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A robin feeding on a frosty morning. Photograph by John Kelly

All for the birds

Bev Truss
Bev Truss

SPRING is finally here and our wildlife needs a bit of help as they prepare for the mating season and raising their young. Our small birds are busy at this time of year so here are a few tips to help them.

Check your bird feeders condition. Feeders need replaced so they don’t injure or make the birds sick. Check them regularly to ensure the rain isn’t making the seeds mouldy; mould means death to a small bird trying to survive and care for young. There are many diseases such as  salmonella and conjunctivitis and an unclean feeder may be inadvertently doing birds more harm than good.

Birds are messy things so make sure the paving and areas around their feeders is kept clean, this will prevent unwanted wildlife such as rats sharing the feast you put out for the birds.

Birds like to come back to the same feeders that have the food they want. Many people buy the same bag of seed and put it in the same feeders, but you can attract different types of garden birds by offering different types of food.

Birds come in many shapes and sizes with different beak shapes too. Some birds like sunflower seeds, some prefer fat balls, others a mix seed and birds like robins relish mealworms. Peanuts should be in a small mesh so that big pieces taken by the birds don’t choke the babies. The more variety you have the more types of birds you will attract. There are about 100 species of bird that are regularly drawn to garden feeding places. Some are only on migration, others are all year.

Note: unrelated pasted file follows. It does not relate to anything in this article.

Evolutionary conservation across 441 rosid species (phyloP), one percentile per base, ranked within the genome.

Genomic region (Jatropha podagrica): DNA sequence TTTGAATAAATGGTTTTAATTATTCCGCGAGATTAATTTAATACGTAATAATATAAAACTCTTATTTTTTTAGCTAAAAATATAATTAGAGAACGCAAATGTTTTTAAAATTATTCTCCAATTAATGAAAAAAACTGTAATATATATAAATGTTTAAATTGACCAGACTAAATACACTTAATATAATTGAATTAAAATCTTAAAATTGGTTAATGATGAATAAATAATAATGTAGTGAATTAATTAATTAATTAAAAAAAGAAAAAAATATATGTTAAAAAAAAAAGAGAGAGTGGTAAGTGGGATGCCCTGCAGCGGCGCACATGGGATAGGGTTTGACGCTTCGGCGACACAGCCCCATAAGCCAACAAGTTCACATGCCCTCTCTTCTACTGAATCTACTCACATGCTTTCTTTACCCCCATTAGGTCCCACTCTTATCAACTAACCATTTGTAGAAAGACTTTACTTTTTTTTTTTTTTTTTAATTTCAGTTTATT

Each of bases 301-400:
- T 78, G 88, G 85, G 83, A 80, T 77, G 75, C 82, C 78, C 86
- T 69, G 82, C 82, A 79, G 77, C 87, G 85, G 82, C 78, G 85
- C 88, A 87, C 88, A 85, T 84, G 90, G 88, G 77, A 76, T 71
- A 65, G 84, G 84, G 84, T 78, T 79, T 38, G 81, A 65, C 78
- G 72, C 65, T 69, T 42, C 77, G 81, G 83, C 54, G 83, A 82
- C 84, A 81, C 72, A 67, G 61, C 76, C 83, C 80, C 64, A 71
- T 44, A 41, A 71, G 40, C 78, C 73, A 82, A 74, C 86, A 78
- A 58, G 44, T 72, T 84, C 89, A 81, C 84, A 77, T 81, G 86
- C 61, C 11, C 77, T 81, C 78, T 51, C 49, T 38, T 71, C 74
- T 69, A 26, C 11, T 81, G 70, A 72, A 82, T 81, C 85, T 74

Mealworms are very popular in bird feeders, now we know how much the birds like them. Mealworms attract many song birds. Mealworms are perfect for adults trying to feed youngsters and you can really help with the brood by supplying them.

At The Hogsprickle we go through sacks of them each year,  as they are a good protein rich food for not only birds but bats and hedgehogs too.

Water is essential for birds not only as they drink a lot but they need to be able to bath in clean water to keep their feathers in good condition. Shallow bird baths and garden fountains are favourites.

We  get a lot of calls every year by well-meaning people who have found a baby bird. Our advice is to leave them alone. If there is danger nearby then gently move them to a safe place. Do not worry about human scent on the bird, as birds don’t have a sense of smell, so they can’t tell if their baby has been picked up.

Baby birds in the nest are called nestlings and when they leave the nest they are called fledglings, they are learning to fly and use their wings. This is when they will stay on the ground and in the hedges and their ever-attentive parents will still feed them. So, if you watch quietly for a few minutes, you will see the parents come down to feed.

Adult birds make much better parents than we do and many times the young bird will die through the stress of being handled by humans.

Have fun researching what your favourite birds like to eat and provide the plants and food they love.

 

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